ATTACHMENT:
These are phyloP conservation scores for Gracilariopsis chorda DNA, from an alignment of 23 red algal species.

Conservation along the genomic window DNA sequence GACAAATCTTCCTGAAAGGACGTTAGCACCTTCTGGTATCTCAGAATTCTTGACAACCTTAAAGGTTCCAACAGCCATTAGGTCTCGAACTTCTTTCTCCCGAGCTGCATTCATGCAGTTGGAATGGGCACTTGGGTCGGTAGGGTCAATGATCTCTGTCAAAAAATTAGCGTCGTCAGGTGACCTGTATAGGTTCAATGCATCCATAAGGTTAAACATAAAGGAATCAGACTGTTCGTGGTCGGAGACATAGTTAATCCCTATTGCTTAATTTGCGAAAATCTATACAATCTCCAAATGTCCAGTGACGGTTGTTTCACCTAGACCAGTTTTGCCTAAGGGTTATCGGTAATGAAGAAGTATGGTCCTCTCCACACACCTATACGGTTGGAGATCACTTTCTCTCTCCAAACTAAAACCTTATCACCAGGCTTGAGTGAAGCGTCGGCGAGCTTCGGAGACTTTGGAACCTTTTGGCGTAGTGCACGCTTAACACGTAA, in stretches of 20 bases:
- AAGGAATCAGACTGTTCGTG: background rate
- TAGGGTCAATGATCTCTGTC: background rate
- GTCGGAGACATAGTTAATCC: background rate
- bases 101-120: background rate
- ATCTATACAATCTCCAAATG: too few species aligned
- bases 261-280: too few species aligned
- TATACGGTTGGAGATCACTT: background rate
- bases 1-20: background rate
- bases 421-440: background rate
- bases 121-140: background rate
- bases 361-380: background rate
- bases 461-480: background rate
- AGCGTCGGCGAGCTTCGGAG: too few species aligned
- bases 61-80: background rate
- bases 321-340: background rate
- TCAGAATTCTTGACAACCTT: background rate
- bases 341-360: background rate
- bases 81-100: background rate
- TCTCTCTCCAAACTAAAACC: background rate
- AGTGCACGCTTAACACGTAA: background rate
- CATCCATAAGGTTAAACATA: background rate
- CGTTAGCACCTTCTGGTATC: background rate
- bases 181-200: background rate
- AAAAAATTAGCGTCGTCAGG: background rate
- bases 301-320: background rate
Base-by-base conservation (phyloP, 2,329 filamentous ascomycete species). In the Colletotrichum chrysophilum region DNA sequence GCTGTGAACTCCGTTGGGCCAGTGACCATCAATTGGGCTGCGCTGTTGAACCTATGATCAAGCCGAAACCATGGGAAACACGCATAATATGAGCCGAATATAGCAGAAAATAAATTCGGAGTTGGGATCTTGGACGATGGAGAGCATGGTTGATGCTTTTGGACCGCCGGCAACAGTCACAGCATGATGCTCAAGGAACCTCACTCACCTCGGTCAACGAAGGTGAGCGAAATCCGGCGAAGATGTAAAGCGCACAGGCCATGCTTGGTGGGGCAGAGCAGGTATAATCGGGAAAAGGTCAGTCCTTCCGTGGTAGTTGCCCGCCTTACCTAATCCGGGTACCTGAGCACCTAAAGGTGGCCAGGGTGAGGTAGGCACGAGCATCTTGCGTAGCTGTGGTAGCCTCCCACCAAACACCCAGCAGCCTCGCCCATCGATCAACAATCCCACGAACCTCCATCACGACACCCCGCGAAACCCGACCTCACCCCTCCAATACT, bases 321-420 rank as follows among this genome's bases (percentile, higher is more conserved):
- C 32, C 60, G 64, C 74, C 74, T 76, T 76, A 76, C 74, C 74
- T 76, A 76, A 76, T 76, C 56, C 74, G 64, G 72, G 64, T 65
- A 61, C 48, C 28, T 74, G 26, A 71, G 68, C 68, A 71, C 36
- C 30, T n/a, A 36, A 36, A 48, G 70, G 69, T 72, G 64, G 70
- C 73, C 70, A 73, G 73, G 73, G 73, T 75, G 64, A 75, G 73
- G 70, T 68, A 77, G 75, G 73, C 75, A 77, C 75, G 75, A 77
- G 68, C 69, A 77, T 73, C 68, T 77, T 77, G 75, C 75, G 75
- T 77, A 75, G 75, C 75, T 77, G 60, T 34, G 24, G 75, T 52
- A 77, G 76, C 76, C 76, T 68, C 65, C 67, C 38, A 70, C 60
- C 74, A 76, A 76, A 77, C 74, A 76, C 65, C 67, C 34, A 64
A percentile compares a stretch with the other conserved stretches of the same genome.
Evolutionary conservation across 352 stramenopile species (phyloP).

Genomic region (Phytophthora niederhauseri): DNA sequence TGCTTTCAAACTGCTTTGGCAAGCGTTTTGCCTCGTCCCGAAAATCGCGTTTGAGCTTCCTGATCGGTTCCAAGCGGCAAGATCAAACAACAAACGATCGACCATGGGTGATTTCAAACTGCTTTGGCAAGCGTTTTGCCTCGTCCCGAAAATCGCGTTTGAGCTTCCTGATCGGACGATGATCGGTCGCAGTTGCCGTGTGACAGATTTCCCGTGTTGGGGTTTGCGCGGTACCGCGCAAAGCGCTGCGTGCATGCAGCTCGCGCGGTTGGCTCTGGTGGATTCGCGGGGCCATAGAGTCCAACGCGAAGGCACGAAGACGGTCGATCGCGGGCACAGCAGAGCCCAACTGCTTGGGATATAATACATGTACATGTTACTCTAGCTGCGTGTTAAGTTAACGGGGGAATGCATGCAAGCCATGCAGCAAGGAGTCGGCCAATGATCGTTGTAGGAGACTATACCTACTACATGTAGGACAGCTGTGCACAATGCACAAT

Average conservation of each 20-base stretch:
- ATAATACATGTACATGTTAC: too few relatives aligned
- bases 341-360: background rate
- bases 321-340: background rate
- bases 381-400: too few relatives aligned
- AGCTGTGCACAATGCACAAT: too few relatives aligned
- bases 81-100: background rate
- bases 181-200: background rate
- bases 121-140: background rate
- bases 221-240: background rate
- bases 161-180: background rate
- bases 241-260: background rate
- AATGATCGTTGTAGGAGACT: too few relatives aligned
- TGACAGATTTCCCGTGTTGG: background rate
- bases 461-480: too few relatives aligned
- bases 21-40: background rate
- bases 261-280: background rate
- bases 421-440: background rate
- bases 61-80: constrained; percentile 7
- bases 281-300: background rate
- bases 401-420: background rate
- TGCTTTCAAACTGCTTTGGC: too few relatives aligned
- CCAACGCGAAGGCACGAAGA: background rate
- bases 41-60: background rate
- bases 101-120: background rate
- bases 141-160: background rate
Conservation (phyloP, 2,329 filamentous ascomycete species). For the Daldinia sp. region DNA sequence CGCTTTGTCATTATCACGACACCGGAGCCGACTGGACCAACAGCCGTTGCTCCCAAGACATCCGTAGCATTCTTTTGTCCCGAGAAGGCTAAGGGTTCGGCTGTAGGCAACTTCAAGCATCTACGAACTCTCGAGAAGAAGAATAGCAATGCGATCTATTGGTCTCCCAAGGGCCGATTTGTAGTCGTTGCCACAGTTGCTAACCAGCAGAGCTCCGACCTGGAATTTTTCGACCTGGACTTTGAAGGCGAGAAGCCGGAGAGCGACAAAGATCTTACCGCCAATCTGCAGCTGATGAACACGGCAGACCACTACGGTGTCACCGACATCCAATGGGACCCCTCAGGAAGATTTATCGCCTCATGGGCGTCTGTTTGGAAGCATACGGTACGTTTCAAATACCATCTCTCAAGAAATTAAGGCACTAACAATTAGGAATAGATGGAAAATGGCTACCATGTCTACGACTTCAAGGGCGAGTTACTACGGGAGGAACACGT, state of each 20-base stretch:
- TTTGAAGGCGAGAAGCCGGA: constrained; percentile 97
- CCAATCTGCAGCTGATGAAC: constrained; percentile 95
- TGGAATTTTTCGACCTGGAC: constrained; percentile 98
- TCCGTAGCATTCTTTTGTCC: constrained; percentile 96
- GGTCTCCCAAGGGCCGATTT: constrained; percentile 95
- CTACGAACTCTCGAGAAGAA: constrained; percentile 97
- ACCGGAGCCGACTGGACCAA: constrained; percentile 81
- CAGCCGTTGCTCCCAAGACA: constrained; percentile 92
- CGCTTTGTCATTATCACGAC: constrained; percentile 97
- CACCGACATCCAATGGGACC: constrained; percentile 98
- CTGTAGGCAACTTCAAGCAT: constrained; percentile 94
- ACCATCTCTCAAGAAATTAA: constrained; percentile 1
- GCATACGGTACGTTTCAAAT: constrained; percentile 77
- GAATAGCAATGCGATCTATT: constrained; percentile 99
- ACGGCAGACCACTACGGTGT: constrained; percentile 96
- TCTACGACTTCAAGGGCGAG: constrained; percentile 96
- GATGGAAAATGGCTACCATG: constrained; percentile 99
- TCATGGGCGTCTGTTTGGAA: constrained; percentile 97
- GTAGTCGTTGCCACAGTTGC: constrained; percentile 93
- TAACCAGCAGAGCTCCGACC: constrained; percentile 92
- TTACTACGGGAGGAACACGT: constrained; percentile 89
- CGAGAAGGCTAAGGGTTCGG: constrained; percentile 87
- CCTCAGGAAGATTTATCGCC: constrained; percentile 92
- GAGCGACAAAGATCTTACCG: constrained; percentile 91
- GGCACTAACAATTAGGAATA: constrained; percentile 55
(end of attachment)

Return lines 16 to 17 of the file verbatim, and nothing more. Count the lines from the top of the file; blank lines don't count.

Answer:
- bases 61-80: background rate
- bases 321-340: background rate